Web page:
Mumbai: If the present pace of dollar accretion to India’s forex reserves continues, which crossed past $393 billion, the reserves may hit the $400-billion mark by the week to 8 September 2017, according to a report by financial services firm Morgan Stanley.
India’s forex reserves have been rising with a total accretion of $4.389 billion to the kitty since 14 July 2017. It had touched a record high of $393.448 billion after it rose by $581.1 million in the week to 4 August 2017.
“If the pace of foreign exchange reserves is similar to that of the past four weeks, the reserves would hit $400 billion by the week to 8 September. Indeed, adjusted for forward positions, forex reserves are already at $407 billion," Morgan Stanley said in a note on Thursday.
The pace of forex accretion has been the strongest since 2015 and this has also been one of the strongest in Asia ex-Japan in the past 12 months, the report said.
The surge in the reserves is on account of high inflows from overseas investors.
On a 12-month trailing sum basis, foreign direct and institutional flows remained robust at $63 billion and $17 billion. This robust inflow of capital coupled with weak credit offtake (credit growth was 6.2% as of 21 July) has meant interbank liquidity remains in strong surplus mode of $42 billion, the report said.
It said as capital flows remain buoyant, this puts appreciation pressures on the currency and could lead to excess liquidity, which would create challenges for the Reserve Bank of India (RBI) to manage its monetary policy.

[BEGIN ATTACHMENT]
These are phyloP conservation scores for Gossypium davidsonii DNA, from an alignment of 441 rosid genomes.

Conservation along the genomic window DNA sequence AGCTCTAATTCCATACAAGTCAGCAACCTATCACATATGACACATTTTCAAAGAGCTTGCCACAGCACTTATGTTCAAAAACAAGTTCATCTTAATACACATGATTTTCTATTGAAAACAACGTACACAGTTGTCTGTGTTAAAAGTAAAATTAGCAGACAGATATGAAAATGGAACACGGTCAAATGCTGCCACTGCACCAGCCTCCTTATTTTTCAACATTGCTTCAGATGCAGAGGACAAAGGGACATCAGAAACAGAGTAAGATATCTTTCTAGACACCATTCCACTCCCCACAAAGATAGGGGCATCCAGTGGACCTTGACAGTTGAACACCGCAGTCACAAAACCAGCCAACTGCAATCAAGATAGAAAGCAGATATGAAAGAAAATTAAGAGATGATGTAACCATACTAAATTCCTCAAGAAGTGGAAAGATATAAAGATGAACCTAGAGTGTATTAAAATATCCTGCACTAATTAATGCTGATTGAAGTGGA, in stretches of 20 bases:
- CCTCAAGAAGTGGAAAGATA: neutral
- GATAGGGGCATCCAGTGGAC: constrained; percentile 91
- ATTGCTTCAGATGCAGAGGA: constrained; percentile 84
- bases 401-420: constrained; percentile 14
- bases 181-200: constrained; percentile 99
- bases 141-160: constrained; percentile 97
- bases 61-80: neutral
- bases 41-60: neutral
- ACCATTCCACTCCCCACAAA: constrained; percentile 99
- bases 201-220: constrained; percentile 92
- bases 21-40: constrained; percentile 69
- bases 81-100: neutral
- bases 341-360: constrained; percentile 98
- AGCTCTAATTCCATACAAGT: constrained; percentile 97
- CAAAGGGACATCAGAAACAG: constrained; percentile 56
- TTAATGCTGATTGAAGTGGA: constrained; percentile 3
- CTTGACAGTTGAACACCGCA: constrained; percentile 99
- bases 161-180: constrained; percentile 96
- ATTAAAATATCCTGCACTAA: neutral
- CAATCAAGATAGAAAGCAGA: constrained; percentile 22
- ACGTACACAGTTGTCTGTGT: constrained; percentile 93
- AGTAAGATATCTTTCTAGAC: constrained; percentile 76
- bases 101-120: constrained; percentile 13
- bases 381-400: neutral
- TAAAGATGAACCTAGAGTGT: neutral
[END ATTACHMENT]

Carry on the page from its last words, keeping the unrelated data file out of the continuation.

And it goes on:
“The monetary policy will only take into account the impact of currency appreciation on inflation into its policy decision, rather than tackling currency rise per se," the report said.
The RBI has already intervened in the currency markets—in both spot and forwards markets—to the tune of $3 billion and $17 billion, respectively, as of June 2017. Since then, the reserves have continued to rise, suggesting the RBI may have continued to accumulate dollars in forex reserves in July and August.
Since June, the RBI has had to withdraw liquidity by means of Rs30,000 crore of open market operations sales but despite these withdrawals, call rates are still closer to the reverse repo rate.
“As the excess liquidity challenge looks set to persist, the RBI will need more tools to manage excess liquidity, such as the standing deposit facility which is still under consideration," the report said.